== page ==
Death and the Afterlife
by Robert A. Morey
(Minneapolis: Bethany House Publishers, 1984, cloth, 315 pages).
One of the first books written in response to The Fire That Consumes after its appearance in 1982 was this volume by Robert A. Morey. The author of several books, Morey self-identifies as an apologist for orthodox Christianity and an exposer of cultic and non-Christian religions. Morey’s zeal is beyond question, although his research and reasoning are not, as pointed out in the review that follows.
As used here, a “conditionalist” is a person who holds that, because only God is inherently immortal (deathless), human immortality is “conditional” and will be God’s gift to the redeemed in the resurrection. Although the wicked will be raised for judgment, they will not be made immortal. Instead they will be sentenced to hell where they will die, perish and be destroyed entirely and forever in the “second death.” I am a conditionalist.
As used here, a “traditionalist” is one who believes that the lost either are now, or will later become, immortal (deathless) beings, and that in hell they will never die but will suffer everlasting conscious torment. This has been the majority tradition within the Christian church since at least the time of Augustine in the fourth century, so its adherents are called “traditionalists.” Morey is a traditionalist.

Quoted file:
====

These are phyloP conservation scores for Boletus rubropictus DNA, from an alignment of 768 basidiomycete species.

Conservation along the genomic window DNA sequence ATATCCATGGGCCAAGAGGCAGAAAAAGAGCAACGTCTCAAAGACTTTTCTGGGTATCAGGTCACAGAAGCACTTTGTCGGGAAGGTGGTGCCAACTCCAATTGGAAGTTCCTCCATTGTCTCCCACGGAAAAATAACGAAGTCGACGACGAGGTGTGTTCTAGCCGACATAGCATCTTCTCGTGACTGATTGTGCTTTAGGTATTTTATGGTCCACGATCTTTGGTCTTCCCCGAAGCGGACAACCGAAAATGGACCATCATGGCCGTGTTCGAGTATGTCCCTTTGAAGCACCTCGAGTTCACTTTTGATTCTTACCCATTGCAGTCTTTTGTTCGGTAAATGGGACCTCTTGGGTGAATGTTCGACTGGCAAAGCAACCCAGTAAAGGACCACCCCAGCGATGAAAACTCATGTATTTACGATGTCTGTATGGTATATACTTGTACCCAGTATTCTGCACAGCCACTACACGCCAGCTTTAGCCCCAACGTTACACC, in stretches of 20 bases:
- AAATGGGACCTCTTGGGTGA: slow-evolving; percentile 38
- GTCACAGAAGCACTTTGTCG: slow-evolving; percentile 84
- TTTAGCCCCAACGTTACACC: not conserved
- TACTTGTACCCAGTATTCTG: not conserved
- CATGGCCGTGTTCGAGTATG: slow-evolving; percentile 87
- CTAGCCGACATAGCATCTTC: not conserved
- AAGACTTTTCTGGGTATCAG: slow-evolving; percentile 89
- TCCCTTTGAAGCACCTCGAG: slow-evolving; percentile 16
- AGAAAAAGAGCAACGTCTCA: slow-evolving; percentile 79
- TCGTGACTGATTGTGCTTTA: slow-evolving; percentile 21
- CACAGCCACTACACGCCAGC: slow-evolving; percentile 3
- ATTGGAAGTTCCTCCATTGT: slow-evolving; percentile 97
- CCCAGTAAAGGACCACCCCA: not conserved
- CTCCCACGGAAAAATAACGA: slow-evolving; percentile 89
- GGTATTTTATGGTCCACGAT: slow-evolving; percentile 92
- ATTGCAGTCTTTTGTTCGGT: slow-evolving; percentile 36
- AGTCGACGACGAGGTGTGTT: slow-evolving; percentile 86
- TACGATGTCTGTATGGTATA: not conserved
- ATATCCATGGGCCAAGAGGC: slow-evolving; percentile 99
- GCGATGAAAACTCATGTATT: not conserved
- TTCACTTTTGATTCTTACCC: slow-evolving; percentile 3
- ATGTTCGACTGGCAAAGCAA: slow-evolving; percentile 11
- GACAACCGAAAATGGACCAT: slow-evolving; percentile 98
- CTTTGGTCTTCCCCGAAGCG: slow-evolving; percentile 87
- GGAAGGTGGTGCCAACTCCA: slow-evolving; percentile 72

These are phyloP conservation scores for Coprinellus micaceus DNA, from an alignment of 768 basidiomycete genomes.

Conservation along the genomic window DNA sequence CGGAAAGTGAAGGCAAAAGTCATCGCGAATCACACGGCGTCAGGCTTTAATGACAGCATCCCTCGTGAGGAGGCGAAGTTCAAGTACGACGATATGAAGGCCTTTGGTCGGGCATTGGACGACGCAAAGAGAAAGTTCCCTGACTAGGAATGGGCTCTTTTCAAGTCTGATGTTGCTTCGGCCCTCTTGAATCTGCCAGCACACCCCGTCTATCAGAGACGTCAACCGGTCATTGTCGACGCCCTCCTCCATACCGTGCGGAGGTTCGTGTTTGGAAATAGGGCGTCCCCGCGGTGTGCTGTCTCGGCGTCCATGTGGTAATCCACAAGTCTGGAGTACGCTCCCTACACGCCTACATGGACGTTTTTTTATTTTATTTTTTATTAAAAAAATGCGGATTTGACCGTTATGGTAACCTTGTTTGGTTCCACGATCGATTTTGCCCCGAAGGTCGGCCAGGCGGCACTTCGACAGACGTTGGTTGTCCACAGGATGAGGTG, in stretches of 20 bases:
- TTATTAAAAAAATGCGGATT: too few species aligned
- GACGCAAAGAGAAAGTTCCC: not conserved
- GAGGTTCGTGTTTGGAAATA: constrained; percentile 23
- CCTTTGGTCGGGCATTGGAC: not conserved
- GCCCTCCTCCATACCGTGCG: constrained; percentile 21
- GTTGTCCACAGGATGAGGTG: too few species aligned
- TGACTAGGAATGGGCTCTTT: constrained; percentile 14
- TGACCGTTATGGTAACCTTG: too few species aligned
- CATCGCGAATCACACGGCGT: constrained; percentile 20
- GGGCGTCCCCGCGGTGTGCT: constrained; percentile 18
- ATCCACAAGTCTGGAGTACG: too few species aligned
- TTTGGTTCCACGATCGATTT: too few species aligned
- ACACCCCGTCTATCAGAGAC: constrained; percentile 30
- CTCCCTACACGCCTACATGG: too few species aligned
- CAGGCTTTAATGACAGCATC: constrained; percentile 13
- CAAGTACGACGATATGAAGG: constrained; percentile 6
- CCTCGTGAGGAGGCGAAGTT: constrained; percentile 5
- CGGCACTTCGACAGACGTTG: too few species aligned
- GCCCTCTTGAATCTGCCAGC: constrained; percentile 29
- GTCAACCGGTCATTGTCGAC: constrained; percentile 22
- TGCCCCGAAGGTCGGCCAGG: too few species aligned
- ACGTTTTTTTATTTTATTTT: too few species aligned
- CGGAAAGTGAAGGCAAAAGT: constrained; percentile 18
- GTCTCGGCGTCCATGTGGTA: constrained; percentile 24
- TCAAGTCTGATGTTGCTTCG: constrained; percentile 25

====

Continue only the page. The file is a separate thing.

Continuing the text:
Theological: man is indestructible.
The theological argument involves the nature of man and takes two forms, one ancient and one modern. The ancient form concerned the nature of the human soul. The modern form concerns the resurrection of the human body.
In the third and fourth centuries, traditionalists, generally converted philosophers, argued that the wicked are indestructible because that is the nature of the soul. Yet they disagreed with their pagan fellows in this respect. Whereas some Platonists held that the soul existed from eternity past and was inherently immortal, these Christian philosophers insisted that God created even the immortal soul. They admitted that God could also destroy it if he so decided. But when they discussed the final fate of the wicked, men like Tertullian seemed to forget that they had made that concession. Hell’s fire cannot consume the soul, Tertullian reasoned, because souls are immortal and cannot be destroyed. On that basis, Tertullian concluded that Jesus’ warning that God is able to destroy both body and soul in hell (Matt. 10:28) really means that the soul will never be destroyed but will suffer unutterable torments forever.